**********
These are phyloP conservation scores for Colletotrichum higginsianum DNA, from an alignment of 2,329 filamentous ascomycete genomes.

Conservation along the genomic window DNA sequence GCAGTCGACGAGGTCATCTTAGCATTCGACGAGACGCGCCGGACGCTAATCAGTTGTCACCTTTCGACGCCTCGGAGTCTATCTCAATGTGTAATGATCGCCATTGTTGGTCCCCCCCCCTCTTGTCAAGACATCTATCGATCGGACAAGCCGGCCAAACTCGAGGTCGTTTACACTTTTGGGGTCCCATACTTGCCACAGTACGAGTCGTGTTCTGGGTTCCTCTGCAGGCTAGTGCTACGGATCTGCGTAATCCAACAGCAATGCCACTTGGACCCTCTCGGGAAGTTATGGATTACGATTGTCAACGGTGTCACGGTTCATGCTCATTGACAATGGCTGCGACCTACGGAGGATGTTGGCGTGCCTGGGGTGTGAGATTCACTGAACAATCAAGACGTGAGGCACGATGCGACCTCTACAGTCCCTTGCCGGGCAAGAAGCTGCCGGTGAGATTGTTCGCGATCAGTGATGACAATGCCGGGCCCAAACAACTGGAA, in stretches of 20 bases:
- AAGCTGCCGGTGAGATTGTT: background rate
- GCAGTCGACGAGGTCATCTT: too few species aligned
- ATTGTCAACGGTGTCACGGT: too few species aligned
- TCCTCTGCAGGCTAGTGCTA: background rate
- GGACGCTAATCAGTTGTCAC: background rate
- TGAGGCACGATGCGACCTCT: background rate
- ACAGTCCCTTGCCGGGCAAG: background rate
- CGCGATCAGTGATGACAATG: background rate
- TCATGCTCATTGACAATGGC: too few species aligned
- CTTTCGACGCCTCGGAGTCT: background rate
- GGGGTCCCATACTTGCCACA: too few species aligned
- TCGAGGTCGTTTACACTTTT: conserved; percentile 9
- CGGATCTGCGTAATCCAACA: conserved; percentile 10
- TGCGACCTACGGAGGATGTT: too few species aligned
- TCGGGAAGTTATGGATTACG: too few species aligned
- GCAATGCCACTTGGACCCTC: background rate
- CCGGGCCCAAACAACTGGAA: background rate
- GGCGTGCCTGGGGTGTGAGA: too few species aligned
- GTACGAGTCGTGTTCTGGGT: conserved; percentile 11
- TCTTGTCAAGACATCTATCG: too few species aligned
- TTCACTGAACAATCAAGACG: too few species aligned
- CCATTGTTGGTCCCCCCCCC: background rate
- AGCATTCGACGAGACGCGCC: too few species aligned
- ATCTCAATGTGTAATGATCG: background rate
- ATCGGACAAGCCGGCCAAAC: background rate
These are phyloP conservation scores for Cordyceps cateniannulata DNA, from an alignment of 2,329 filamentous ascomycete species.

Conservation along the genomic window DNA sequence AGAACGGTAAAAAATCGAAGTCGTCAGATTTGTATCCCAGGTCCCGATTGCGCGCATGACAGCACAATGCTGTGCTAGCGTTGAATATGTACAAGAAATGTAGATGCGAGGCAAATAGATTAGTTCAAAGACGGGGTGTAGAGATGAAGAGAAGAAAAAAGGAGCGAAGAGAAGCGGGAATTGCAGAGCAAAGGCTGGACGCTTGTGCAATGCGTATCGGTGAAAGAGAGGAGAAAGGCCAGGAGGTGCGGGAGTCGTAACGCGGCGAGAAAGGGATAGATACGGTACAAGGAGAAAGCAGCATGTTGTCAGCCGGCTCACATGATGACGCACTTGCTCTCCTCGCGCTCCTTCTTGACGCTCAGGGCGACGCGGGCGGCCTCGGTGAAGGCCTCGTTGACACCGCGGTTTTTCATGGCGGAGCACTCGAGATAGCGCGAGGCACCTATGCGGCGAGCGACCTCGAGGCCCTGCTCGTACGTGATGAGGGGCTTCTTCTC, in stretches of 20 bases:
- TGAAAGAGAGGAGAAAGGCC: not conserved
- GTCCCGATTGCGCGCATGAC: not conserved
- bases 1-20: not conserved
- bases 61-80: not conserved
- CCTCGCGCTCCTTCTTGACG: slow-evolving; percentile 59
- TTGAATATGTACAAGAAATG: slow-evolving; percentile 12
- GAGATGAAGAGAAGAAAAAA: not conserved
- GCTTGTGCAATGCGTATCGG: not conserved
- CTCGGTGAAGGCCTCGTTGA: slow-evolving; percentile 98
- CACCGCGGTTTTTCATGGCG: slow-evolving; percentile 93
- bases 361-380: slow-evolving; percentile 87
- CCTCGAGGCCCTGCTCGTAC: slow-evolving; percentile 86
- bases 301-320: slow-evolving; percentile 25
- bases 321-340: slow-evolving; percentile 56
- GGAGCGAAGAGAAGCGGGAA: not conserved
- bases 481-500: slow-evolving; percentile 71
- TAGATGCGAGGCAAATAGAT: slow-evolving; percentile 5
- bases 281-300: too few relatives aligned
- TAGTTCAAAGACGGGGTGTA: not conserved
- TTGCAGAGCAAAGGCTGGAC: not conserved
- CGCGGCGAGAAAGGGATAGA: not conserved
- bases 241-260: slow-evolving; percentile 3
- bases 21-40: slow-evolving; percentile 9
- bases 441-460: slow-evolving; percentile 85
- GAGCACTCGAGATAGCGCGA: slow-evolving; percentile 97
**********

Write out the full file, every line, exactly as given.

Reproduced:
These are phyloP conservation scores for Colletotrichum higginsianum DNA, from an alignment of 2,329 filamentous ascomycete genomes.

Conservation along the genomic window DNA sequence GCAGTCGACGAGGTCATCTTAGCATTCGACGAGACGCGCCGGACGCTAATCAGTTGTCACCTTTCGACGCCTCGGAGTCTATCTCAATGTGTAATGATCGCCATTGTTGGTCCCCCCCCCTCTTGTCAAGACATCTATCGATCGGACAAGCCGGCCAAACTCGAGGTCGTTTACACTTTTGGGGTCCCATACTTGCCACAGTACGAGTCGTGTTCTGGGTTCCTCTGCAGGCTAGTGCTACGGATCTGCGTAATCCAACAGCAATGCCACTTGGACCCTCTCGGGAAGTTATGGATTACGATTGTCAACGGTGTCACGGTTCATGCTCATTGACAATGGCTGCGACCTACGGAGGATGTTGGCGTGCCTGGGGTGTGAGATTCACTGAACAATCAAGACGTGAGGCACGATGCGACCTCTACAGTCCCTTGCCGGGCAAGAAGCTGCCGGTGAGATTGTTCGCGATCAGTGATGACAATGCCGGGCCCAAACAACTGGAA, in stretches of 20 bases:
- AAGCTGCCGGTGAGATTGTT: background rate
- GCAGTCGACGAGGTCATCTT: too few species aligned
- ATTGTCAACGGTGTCACGGT: too few species aligned
- TCCTCTGCAGGCTAGTGCTA: background rate
- GGACGCTAATCAGTTGTCAC: background rate
- TGAGGCACGATGCGACCTCT: background rate
- ACAGTCCCTTGCCGGGCAAG: background rate
- CGCGATCAGTGATGACAATG: background rate
- TCATGCTCATTGACAATGGC: too few species aligned
- CTTTCGACGCCTCGGAGTCT: background rate
- GGGGTCCCATACTTGCCACA: too few species aligned
- TCGAGGTCGTTTACACTTTT: conserved; percentile 9
- CGGATCTGCGTAATCCAACA: conserved; percentile 10
- TGCGACCTACGGAGGATGTT: too few species aligned
- TCGGGAAGTTATGGATTACG: too few species aligned
- GCAATGCCACTTGGACCCTC: background rate
- CCGGGCCCAAACAACTGGAA: background rate
- GGCGTGCCTGGGGTGTGAGA: too few species aligned
- GTACGAGTCGTGTTCTGGGT: conserved; percentile 11
- TCTTGTCAAGACATCTATCG: too few species aligned
- TTCACTGAACAATCAAGACG: too few species aligned
- CCATTGTTGGTCCCCCCCCC: background rate
- AGCATTCGACGAGACGCGCC: too few species aligned
- ATCTCAATGTGTAATGATCG: background rate
- ATCGGACAAGCCGGCCAAAC: background rate
These are phyloP conservation scores for Cordyceps cateniannulata DNA, from an alignment of 2,329 filamentous ascomycete species.

Conservation along the genomic window DNA sequence AGAACGGTAAAAAATCGAAGTCGTCAGATTTGTATCCCAGGTCCCGATTGCGCGCATGACAGCACAATGCTGTGCTAGCGTTGAATATGTACAAGAAATGTAGATGCGAGGCAAATAGATTAGTTCAAAGACGGGGTGTAGAGATGAAGAGAAGAAAAAAGGAGCGAAGAGAAGCGGGAATTGCAGAGCAAAGGCTGGACGCTTGTGCAATGCGTATCGGTGAAAGAGAGGAGAAAGGCCAGGAGGTGCGGGAGTCGTAACGCGGCGAGAAAGGGATAGATACGGTACAAGGAGAAAGCAGCATGTTGTCAGCCGGCTCACATGATGACGCACTTGCTCTCCTCGCGCTCCTTCTTGACGCTCAGGGCGACGCGGGCGGCCTCGGTGAAGGCCTCGTTGACACCGCGGTTTTTCATGGCGGAGCACTCGAGATAGCGCGAGGCACCTATGCGGCGAGCGACCTCGAGGCCCTGCTCGTACGTGATGAGGGGCTTCTTCTC, in stretches of 20 bases:
- TGAAAGAGAGGAGAAAGGCC: not conserved
- GTCCCGATTGCGCGCATGAC: not conserved
- bases 1-20: not conserved
- bases 61-80: not conserved
- CCTCGCGCTCCTTCTTGACG: slow-evolving; percentile 59
- TTGAATATGTACAAGAAATG: slow-evolving; percentile 12
- GAGATGAAGAGAAGAAAAAA: not conserved
- GCTTGTGCAATGCGTATCGG: not conserved
- CTCGGTGAAGGCCTCGTTGA: slow-evolving; percentile 98
- CACCGCGGTTTTTCATGGCG: slow-evolving; percentile 93
- bases 361-380: slow-evolving; percentile 87
- CCTCGAGGCCCTGCTCGTAC: slow-evolving; percentile 86
- bases 301-320: slow-evolving; percentile 25
- bases 321-340: slow-evolving; percentile 56
- GGAGCGAAGAGAAGCGGGAA: not conserved
- bases 481-500: slow-evolving; percentile 71
- TAGATGCGAGGCAAATAGAT: slow-evolving; percentile 5
- bases 281-300: too few relatives aligned
- TAGTTCAAAGACGGGGTGTA: not conserved
- TTGCAGAGCAAAGGCTGGAC: not conserved
- CGCGGCGAGAAAGGGATAGA: not conserved
- bases 241-260: slow-evolving; percentile 3
- bases 21-40: slow-evolving; percentile 9
- bases 441-460: slow-evolving; percentile 85
- GAGCACTCGAGATAGCGCGA: slow-evolving; percentile 97